Since Jupiter and Saturn are visible simultaneously, comparisons are in order. Both are gas giants – planets composed mostly of gas. Jupiter is larger; Saturn is about a third of Jupiter’s mass. In telescopes, Jupiter’s colored bands signify very active weather systems; one storm, the Great Red Spot, has been continuously observed for centuries. Saturn’s weather appears more subdued, with occasional faint features. Saturn’s   ring system is easily visible from Earth; Jupiter’s rings are observable only from space-borne telescopes. Both planets’ 120 moons account for most of the Solar System total. Four of Jupiter’s moons appear in binoculars, while Saturn’s satellites can only be spotted through a telescope. Jupiter’s moon Io is the most volcanically active moon in the Solar System; while Europa, Ganymede and Callisto may conceal oceans beneath their icy surfaces. Saturn’s moons Enceladus and Titan are geologically active, spurting ice fountains. Titan is the only moon to have an atmosphere; its atmosphere contains cold methane, rather than oxygen. Titan also has vast lakes of liquid methane on its surface.

Skywatch Line for Friday, March 18, through Sunday, March 20, 2016

This is Dudley Observatory’s Skywatch Line for Friday, March 18, through Sunday, March 20, 2016, written by Alan French.

The Moon was at first quarter last Tuesday and is moving toward full, so a waxing gibbous Moon dominates the night sky this weekend. The Moon will be full next Wednesday.

We’ve been writing about Jupiter’s Galilean moons and how they are easily visible in any telescope. This weekend features some close pairings of moons.

Look for Jupiter toward the east southeast at 9:00 pm. On Friday night all four moons will be on one side of the planet. Io and Europa will be nearest Jupiter and very close together – in some telescopes it may be hard to split the pair and they may look like a single, perhaps, elongated star, especially if the air is unsteady and the planet itself appear to shimmer. Callisto is next farthest away with Ganymede most distant.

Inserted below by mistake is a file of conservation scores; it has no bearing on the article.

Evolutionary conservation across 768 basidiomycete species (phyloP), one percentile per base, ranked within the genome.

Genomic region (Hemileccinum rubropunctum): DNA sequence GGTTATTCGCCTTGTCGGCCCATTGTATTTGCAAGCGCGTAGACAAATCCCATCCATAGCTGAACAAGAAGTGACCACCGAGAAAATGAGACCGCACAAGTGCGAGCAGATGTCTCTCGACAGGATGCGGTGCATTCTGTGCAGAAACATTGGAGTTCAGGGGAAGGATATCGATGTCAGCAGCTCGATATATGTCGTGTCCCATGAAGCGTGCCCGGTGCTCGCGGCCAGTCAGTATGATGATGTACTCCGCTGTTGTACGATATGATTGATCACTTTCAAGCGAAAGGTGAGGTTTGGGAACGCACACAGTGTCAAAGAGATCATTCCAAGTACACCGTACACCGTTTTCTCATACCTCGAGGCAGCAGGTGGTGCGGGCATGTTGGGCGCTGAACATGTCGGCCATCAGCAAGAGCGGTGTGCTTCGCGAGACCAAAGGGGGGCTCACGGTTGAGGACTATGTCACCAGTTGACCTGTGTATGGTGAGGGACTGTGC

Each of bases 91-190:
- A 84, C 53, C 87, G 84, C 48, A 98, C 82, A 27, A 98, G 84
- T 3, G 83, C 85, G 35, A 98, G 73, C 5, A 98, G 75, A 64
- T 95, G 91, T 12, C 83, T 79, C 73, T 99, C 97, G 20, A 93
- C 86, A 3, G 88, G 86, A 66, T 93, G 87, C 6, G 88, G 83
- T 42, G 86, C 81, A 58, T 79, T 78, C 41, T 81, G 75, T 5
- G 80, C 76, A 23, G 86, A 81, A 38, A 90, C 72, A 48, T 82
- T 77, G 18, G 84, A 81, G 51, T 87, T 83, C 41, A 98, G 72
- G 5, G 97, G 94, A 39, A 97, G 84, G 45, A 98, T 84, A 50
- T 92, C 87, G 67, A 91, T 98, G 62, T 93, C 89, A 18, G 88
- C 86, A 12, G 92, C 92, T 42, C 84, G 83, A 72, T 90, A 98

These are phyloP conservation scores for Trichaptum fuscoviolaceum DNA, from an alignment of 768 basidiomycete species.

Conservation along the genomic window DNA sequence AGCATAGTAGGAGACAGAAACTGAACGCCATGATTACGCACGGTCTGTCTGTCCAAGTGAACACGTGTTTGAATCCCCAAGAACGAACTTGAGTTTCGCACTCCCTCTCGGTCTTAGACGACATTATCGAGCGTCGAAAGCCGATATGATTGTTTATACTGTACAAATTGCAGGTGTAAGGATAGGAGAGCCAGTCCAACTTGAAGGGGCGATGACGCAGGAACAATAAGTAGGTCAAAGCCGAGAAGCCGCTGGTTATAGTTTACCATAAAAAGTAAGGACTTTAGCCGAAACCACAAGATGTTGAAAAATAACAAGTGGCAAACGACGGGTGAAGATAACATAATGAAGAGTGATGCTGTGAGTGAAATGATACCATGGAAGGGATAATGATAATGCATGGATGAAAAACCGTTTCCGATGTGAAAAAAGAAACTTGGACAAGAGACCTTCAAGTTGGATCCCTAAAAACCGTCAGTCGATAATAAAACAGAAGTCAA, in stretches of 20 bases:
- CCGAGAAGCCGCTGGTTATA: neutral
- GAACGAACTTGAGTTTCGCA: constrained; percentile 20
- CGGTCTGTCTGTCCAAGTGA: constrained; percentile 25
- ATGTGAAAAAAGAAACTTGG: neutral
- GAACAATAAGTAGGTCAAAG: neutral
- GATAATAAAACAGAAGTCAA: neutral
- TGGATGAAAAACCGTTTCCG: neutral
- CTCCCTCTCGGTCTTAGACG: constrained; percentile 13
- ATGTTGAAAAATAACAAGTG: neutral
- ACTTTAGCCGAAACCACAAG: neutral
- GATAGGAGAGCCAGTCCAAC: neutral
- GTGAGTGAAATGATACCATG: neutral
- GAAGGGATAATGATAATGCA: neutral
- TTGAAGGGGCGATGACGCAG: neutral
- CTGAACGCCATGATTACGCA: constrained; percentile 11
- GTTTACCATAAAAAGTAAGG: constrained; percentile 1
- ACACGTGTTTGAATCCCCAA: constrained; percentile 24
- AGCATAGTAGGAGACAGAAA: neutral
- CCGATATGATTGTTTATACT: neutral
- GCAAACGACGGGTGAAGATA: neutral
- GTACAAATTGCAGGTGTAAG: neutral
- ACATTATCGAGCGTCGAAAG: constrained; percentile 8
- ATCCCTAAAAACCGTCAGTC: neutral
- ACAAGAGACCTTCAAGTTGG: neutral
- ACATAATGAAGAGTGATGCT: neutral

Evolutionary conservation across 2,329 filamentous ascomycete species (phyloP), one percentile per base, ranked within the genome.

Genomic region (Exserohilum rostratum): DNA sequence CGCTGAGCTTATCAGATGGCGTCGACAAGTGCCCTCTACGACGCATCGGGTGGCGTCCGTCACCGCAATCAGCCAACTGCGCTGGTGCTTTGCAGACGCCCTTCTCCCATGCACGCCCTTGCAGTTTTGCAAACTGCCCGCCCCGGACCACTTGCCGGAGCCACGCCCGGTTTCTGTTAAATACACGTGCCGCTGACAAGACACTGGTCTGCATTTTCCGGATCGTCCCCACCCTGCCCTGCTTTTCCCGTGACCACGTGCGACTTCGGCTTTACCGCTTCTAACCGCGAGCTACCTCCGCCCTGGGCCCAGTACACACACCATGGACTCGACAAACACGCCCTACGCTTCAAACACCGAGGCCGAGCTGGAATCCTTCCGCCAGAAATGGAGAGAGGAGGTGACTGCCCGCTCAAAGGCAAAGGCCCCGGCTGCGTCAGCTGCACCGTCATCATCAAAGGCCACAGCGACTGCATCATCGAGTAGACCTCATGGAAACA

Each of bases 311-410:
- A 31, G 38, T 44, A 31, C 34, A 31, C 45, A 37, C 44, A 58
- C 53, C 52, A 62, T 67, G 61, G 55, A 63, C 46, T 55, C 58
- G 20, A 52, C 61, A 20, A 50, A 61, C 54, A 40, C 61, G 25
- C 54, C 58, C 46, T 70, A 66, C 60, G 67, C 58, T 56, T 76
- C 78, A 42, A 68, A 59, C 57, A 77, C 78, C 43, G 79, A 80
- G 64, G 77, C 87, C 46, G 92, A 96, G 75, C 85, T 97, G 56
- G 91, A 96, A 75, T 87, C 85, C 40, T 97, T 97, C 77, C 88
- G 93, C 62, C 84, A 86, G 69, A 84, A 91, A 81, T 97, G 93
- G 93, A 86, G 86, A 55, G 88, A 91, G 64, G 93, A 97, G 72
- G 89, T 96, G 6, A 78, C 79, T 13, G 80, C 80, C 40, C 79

On Saturday at 9:00 pm three moons will be on one side of the planet and the fourth, Io, will be on the opposite side. Ganymede will be closest to the planet with Europa a little farther away, with Callisto well away from the planet.

By Sunday Ganymede and Europa, close together, will be on one side and Io, closer to the planet, will be on the other side. Considerably farther away on that side you’ll find Callisto.

Even when we don’t write about the moons they are fun to follow from night to night and hour to hour. Apps are available that show the positions of the moons and various Galilean satellite events.

From our perspective, the Galilean moons shuttle back and forth. When they are moving from east to west they cross in front of Jupiter. As they move from west to east the go behind the planet and vanish from sight. Both Jupiter and its moons cast shadows, so the moon’s shadows can appear on the cloud tops of the planet, and the moons can be seen moving into or out of Jupiter’s shadow as they pass behind the planet.

A moon moving in front of the planet is called a transit. When a shadow moves across the planet it’s a shadow transit. Apps give times for moon and shadow transit beginnings, known as ingress, and moon and shadow transit ends, known as egress.

A moon can disappear behind the western limb of Jupiter, being hidden or occulted by Jupiter. It can also emerge from behind the planet, an occultation end. Right now Jupiter’s shadow lies to its east, so a moon emerging from behind the planet’s eastern limb is in the shadow – eclipsed – and invisible at first. Then it moves out of Jupiter’s shadow into sunlight and becomes visible.

Skywatch Line for Wednesday, March 16th and Thursday March 17th

This is the Dudley Observatory Skywatch Line for Wednesday, March 16th and Thursday March 17th written by Louis Suarato